It is seen that in every nation where freedom is sought to be suppressed, the first target is to control the media. It is a tool and a watch dog to hold government and other social powers accountable (Kovach & Rosenstiel, 2007:12). Because of this the media is granted freedom from not only government censorship, but also some legislative restrictions, such as some exemptions from the Privacy Act of 1988 (Pearson, 2012:96). These are great powers within the democratic system to use in the pursuit of holding social powers accountable, but regretfully the tired comic book cliché of with great power, comes great responsibility, is not only highly relevant, but central to the notion of media regulation.

It is important that the public not only holds politicians and other state officials accountable, but also that those individuals and institutions such as journalists and the media who monitor the state, should themselves be held accountable for their actions (Obuya, 2012:131). Why after all, should the media be free from the same accountability they place on others? They are a social power just like any other institution, granted power and freedom due to the nature of their practice; like the cliché states, there is a responsibility that comes with such a power. That responsibility is to the people, and it is enforced through a system which the IMI agrees, self-regulation cannot adequately perform.

The second value presented for the case of more regulation is trust. Why should public trust in any institution matter? In the same way that a healthy dose of scepticism is good for a journalist to do his job of holding a government accountable, why should the public trust journalists? An argument could be made that such a lack of trust and scepticism could indeed bolster democratic performance as such scepticism would need to be validated through a measure of critical thinking.

There are a few points to tackle such a position. Trust is an element of public engagement, it drives civic beliefs, attitudes and behaviours. Studies of social organisation suggest that social capital is borne not directly within the individual, but rather is facilitated via networks of interpersonal trust that allow for transference of information, cultivation of norms and formation of interpersonal relationships (Williams, 2012:117). Trust is described as a “lubricant of cooperation” (Putnam 1993:171), which works to also motivate people to become more motivated in their communities. It seems that too much scepticism then stifles the action of working together as a community, trust is necessary it seems, as a factor of building community engagement and interpersonal efficiency.

We also know that media consumers must make decisions about what media they choose to consume. A consumer after all cannot watch all media because of a lack of time, thus they must make judgements given the options available to them of what media to consume. One factor which informs a consumer’s choice of media is how much they affirm their world view (el-Nawawy, Powers 2006:440), however the higher the trust consumers have in that media, the more people will affirm with their news sources (Williams, 2012:119).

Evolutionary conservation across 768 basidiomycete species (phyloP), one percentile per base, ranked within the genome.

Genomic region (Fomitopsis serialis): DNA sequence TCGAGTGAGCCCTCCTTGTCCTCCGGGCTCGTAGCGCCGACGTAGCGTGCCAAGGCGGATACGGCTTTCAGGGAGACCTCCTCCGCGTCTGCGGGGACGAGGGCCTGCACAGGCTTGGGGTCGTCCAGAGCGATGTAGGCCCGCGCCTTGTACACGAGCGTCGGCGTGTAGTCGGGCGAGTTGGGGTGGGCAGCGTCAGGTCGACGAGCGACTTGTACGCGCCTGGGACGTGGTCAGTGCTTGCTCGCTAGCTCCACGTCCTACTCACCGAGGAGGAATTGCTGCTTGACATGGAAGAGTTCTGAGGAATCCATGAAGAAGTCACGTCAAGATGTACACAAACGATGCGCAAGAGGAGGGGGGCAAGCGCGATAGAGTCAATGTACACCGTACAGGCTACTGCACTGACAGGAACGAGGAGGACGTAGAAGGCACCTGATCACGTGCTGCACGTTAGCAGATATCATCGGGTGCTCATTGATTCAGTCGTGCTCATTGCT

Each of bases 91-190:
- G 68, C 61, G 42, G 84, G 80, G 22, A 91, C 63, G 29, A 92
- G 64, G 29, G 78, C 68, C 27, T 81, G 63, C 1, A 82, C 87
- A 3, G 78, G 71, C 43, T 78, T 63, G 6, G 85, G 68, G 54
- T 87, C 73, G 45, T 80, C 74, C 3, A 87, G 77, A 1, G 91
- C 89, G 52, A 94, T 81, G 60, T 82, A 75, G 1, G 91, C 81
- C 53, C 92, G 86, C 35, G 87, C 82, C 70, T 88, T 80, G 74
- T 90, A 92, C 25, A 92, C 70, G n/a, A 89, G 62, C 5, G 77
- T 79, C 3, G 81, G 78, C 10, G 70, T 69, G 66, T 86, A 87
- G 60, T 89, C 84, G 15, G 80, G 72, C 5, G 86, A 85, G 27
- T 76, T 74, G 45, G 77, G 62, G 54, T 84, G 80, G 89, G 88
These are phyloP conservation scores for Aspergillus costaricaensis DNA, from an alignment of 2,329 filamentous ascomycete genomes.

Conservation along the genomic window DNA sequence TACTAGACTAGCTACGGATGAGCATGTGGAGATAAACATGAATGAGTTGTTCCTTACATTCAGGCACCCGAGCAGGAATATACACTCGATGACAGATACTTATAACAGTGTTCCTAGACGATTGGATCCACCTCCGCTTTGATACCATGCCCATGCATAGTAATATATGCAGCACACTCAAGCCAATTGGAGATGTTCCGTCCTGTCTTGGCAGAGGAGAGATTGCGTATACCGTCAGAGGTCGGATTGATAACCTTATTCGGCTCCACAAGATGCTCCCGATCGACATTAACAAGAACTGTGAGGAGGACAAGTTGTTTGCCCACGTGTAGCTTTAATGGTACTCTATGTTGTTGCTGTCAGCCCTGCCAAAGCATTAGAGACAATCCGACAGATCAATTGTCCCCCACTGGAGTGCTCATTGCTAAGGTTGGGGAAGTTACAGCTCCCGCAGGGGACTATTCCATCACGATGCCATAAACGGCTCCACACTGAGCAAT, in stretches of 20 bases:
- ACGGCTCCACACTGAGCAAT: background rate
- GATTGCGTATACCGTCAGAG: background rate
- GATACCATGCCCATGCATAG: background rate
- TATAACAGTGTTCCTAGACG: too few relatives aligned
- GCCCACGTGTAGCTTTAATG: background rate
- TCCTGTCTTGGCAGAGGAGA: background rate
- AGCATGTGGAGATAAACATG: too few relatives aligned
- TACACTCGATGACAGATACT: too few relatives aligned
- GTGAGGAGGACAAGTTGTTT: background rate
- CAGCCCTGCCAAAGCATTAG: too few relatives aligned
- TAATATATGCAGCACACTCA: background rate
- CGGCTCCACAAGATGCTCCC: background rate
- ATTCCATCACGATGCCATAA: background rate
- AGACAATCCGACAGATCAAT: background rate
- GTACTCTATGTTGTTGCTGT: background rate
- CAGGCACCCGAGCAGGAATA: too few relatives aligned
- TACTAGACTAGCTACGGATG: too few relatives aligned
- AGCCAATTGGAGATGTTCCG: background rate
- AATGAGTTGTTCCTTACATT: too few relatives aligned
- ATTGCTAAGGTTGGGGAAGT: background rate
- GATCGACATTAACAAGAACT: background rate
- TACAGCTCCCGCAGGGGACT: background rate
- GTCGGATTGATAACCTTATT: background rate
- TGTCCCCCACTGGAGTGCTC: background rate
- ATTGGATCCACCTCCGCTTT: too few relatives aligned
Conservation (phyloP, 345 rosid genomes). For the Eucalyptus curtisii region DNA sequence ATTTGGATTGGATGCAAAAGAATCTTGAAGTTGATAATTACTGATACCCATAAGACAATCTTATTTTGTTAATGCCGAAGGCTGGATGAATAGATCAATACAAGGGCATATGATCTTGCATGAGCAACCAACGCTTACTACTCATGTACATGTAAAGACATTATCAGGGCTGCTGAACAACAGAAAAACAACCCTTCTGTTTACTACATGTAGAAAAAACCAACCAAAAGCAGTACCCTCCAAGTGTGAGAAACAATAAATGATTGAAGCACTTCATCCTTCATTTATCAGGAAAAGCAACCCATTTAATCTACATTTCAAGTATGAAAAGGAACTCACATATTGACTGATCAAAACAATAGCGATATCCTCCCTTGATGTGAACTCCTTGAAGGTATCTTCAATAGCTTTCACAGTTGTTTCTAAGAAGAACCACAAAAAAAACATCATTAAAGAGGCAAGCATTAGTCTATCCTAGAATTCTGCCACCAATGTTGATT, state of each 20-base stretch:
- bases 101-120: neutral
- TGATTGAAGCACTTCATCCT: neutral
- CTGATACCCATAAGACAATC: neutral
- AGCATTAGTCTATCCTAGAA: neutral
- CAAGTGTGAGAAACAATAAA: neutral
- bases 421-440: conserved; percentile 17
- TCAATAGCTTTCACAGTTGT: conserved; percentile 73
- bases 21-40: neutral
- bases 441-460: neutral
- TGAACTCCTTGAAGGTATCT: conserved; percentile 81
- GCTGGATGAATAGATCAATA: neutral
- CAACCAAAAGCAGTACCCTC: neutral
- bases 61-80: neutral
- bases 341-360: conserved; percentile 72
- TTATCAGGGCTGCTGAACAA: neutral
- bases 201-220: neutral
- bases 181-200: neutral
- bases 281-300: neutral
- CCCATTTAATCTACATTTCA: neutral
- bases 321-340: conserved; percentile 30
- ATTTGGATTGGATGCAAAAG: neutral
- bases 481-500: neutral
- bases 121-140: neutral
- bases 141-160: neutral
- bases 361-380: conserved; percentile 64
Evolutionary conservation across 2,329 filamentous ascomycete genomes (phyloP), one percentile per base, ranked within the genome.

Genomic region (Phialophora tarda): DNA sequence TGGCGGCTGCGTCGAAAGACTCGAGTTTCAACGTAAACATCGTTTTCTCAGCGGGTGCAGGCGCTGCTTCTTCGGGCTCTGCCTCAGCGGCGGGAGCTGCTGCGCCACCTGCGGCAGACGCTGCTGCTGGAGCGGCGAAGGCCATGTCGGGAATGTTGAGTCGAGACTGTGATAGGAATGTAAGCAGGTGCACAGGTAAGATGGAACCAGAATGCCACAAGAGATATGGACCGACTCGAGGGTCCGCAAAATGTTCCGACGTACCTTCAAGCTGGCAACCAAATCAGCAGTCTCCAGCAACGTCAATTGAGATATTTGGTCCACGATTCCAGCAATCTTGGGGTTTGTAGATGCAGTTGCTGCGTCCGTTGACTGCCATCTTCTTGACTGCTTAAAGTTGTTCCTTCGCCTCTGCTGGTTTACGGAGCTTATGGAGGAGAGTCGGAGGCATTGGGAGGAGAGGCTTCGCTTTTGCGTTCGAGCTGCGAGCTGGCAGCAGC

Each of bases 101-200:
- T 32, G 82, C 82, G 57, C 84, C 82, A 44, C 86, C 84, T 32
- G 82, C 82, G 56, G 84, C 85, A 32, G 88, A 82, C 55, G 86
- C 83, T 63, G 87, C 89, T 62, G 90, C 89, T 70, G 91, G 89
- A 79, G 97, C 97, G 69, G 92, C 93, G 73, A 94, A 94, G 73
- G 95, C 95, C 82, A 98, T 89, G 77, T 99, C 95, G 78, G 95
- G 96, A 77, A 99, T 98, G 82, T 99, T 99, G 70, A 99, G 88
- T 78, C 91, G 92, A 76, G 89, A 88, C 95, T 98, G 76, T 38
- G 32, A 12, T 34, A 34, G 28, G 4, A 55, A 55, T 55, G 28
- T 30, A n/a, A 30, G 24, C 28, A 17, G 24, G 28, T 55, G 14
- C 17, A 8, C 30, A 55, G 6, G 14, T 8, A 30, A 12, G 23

Trust, which is gained through quality journalism, editorial independence, integrity, fairness and balance, is thus an asset to any news media publication. It is quite literally one of the greatest economic assets they have to compete with other news organisations, a lack of trust leads to public disownment of said media. After all one could say that the public does cast a vote (like that of a representative democracy) when they purchase or consume certain media(Lindberg, 2012:71). Thus a lack of trust, leading to a lack of sales would temper the media, like a loss of votes would in a democratic election. Whilst ideally this form of market force would deal with the accountability of news media, the truth is that commercial news media organisations deal within a dual market, serving both advertisers and the public. In fact only 25% of their revenue is from consumer sales, and the rest comes from advertising (Bacon, 2012:30). The fact that of the matter is that news media is essentially, whilst not immune, resistant to losses of sales from public trust declining, because advertising revenue is there to temper it. That is why what happened to the NOTW seems an exception to the rule and not a norm.

So if we can see why accountability is necessary (because of the power that media holds within a democracy brings responsibility) and we can see why trust is necessary within a democracy (because it is a “lubricant of cooperation”) and we can also see why it is within a media organisation’s interests to be trusted by the public (due to sales revenue in relation to advertising revenue), how could media regulation actually enhance journalism, as opposed to restrict journalism, as the “old media” has suggested?

The fact of this dual market has implications for the very purpose and nature of journalism: If news is thus a commodity, and most of the revenue comes from the advertisers, isn’t it within the interests of any organisation whose goal it is to make money and to serve the interests of making money over potentially less lucrative interests of fourth estate ideals?